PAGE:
fouls. Johnson pumped in 13 of
his teams 25 points in the sec-
ond twenty minutes and settled
Michigan down by cooly directing
the Blue five through their plays.
The contest started off with a
bang for Michigan as they blew
out to a 6-0 lead, but sloppy pass-
ing and bobbled rebounds let the
Broncos tie the score at 10-all.
The game then see-sawed back
and forth until the Broncos pulled
into a six point lead with only
.7:30left in the half. As a result
of Western center Charles Milli-
ner's shooting and rebounding, the
Broncos were able to stay close
throughout the game.
Two baskets by Russell and one
by Taylor closed the gap to one
and then Michigan pulled out to
their biggest lead of the half
X 47-39 with 1:30 on the clock.
Some fast bucketsnbytMilliner,
though, closed out the half with
the Broncos down only by four,
Milliner led Western to their
early five point margin in the
second half with four buckets. The
6-7 center ended up with 29
points to lead all scorers, and add-
ed, whonnin 1 rbunds.
ing the range from outside.
The Wolverines had a great
amount of trouble getting going
in the first half, and had an aw-
ful time rebounding. Wolverine
coach Dick Honig wasn't too
pleased with the rebounding in the
first part of the game, and re-
marked, "We didn't get any re-
bounds in the first five minutes."
But Honig was quite satisfied
with the play of Johnson and Ay-
ler. "I was very happy with the
way Ayler came off the bench.
And Joe Johnson is a son of a
gun off that (guard-through) of-
fense; he can shoot and he can
Michigan utilized the zone press
at strategic times in the game,
and the press paid off in the sec-
ond half spurt that gave Michi-
gan a commanding lead. Honig
added, "I was impressed with the
zone press; it made those big men
(the Bronco front line) work."
The offense run by the Wol-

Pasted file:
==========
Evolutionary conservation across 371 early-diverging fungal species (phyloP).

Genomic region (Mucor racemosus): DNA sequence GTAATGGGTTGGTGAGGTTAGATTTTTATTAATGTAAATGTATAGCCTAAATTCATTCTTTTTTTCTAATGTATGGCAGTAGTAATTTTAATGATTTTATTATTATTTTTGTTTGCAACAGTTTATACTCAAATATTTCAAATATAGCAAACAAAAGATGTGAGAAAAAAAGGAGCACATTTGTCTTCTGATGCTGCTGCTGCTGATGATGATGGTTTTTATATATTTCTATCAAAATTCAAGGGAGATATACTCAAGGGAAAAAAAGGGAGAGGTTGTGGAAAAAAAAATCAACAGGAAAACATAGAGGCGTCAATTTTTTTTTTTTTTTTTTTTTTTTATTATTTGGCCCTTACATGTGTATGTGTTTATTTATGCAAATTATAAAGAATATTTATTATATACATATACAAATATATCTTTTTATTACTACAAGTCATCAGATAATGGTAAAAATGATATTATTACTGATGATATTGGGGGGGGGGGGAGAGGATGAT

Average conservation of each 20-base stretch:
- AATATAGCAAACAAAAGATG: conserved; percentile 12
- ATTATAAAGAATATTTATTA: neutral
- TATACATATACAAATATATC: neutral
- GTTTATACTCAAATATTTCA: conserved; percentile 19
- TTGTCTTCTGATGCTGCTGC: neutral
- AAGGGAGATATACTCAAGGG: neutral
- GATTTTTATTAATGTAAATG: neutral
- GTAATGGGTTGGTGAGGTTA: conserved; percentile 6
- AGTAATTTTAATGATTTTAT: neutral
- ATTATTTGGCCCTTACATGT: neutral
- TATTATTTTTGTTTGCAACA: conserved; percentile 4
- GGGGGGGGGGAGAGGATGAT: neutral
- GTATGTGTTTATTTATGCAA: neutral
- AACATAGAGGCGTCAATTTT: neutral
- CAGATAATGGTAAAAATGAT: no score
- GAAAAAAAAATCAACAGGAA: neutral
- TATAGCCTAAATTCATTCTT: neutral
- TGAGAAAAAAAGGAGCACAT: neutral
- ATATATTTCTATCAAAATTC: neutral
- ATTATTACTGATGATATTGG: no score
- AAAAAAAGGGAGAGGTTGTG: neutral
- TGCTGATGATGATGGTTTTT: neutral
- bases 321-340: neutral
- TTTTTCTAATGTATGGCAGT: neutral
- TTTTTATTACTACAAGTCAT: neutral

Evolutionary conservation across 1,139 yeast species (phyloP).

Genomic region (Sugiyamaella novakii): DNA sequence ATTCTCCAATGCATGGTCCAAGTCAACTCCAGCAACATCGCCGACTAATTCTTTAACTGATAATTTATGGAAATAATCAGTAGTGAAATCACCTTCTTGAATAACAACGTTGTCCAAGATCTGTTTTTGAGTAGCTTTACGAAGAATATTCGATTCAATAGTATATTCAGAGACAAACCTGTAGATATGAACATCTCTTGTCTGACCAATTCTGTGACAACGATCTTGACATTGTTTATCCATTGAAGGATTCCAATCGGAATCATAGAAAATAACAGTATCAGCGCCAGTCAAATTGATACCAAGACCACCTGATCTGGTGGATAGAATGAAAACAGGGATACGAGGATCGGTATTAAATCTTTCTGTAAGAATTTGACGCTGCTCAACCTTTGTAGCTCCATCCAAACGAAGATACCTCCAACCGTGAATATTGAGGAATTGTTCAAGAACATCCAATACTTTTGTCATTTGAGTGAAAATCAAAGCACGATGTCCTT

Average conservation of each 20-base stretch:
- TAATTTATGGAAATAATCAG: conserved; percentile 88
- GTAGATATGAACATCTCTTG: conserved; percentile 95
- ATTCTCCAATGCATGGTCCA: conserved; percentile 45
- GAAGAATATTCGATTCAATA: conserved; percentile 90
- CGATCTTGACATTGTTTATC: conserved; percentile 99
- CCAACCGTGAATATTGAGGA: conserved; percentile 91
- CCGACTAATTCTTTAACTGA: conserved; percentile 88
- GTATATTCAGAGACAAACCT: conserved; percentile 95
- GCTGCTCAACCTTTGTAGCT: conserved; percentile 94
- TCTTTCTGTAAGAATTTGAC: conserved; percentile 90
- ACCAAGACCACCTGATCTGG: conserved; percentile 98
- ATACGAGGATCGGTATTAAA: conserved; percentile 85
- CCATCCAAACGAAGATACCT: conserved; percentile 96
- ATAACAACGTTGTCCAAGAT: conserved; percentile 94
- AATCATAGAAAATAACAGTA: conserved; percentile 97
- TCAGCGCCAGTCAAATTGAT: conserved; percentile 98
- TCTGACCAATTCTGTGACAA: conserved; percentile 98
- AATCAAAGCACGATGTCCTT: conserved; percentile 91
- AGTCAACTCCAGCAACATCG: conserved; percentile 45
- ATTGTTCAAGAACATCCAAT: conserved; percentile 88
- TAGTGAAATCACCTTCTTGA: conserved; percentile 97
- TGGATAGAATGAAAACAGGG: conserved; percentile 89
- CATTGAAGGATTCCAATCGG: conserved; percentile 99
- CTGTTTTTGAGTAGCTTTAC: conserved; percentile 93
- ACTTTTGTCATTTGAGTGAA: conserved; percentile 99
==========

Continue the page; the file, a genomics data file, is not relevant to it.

verines was put into use only this
past Thursday after the Notre
Dame game. Honig said that the
offense was "a little rusty" due to
the short time for practice, and
that "it took the first half of
play to get going." But he respect-
fully added, "Milliner, he didn't
play too badly, did he?"
Witte-led Bucks squash Ducks;
Minnesota conquers Cyclones
By The Associated Press
COLUMBUS - Fifth-ranked
Ohio 'State, behind 7-foot Luke
Witte's 21 points, whipped Ore-
gon 69-57 last night in intersec-
tional college basketball.
The Buckeyes, 2-0, took an early
lead, built it to 30-16 at halftime,
and led the rest of the way.
Bob Siekmann came off the
bench to score 14 points for Ohio
State, 12 of them coming in the
second half. Mark Minor and
Dave Merchant had 10 apiece for
* * *
Golden Gophers glow
AMES, Iowa - Towering Min-
nesota, using a telling rebound
advantage, pulled away from Iowa
State in the final seven minutes
last night for a 72-58 non-con-
ference basketball victory.
non-conference basketball contest 10-minute mark of the first half
here last night.1
Paced by sophomore guard Mike:
Robinson's shooting and junior,
center Bill Kilgore's rebounding,'
the Spartans took control of the
game midway through the first
half and maintained a comfort-
Robinson took game scoring
honors with 29 points, while Kil-
gore added 20 points and 14 re-
* * *
LAFAYETTE, Ind. - Purdue
outscored Eastern Michigan 21-4
in th'e first six minutes of the
second half and coasted to a 94-2
84 college basketball victory yes-
Center William Franklin poured
in 25 points to lead Purdue, which
before edging to a 31-28 halftime
The Wildcats then took control
of the game to sweep to their first
victory in two starts.
Barry Hentz led Northwestern
with 22 points, and Mark Sibley
Milwaukee 108, Chicago 105
Boston 117, Houston 107
Seattle 100, Cincinnati 98
New York 130, Buffalo 90
Atlanta 126 Philadelphia 109
Phoenix at Golden State, inc.
Virginia 126, New York 124
Indiana 115, Carolina 108
C. J. Kupec
Junior college transfer Ron substituted freely in the second PRO HOCKEY
Benhagen led the Gophers with half, as 11 players scored for the Pittsburgh 4, New York 2
Montreal 7, Vancouver 0
25 points and a game high 18 re- Boilermakers. Boston 5, Toronto 3
bounds. Clyde Turner chipped in * * * Detroit 5, Los Angeles 1
with 16, Jim Brewer 14 and re- Minnesota 3, Philadelphia 1
serve Bob Nix 12. Hoosiers hurry COLLEGE BASKETBALL
I * * BLOOMINGTON, Ind. - Steve Northern Michigan 103, Michigan Tech
Downing scored 16 points before Syracuse 91, Army 77
SSooners stomped injuring his knee to lead Indiana Seton Hall 81, Harvard 80
NORMAN, Okla. - Illinois to a 65-50 college basketball vic- Indiana 65, Miami of Ohio 50
withstood a furious second half tory over Miami of Ohio yesterday. Purdue 94, Eastern Michigan 84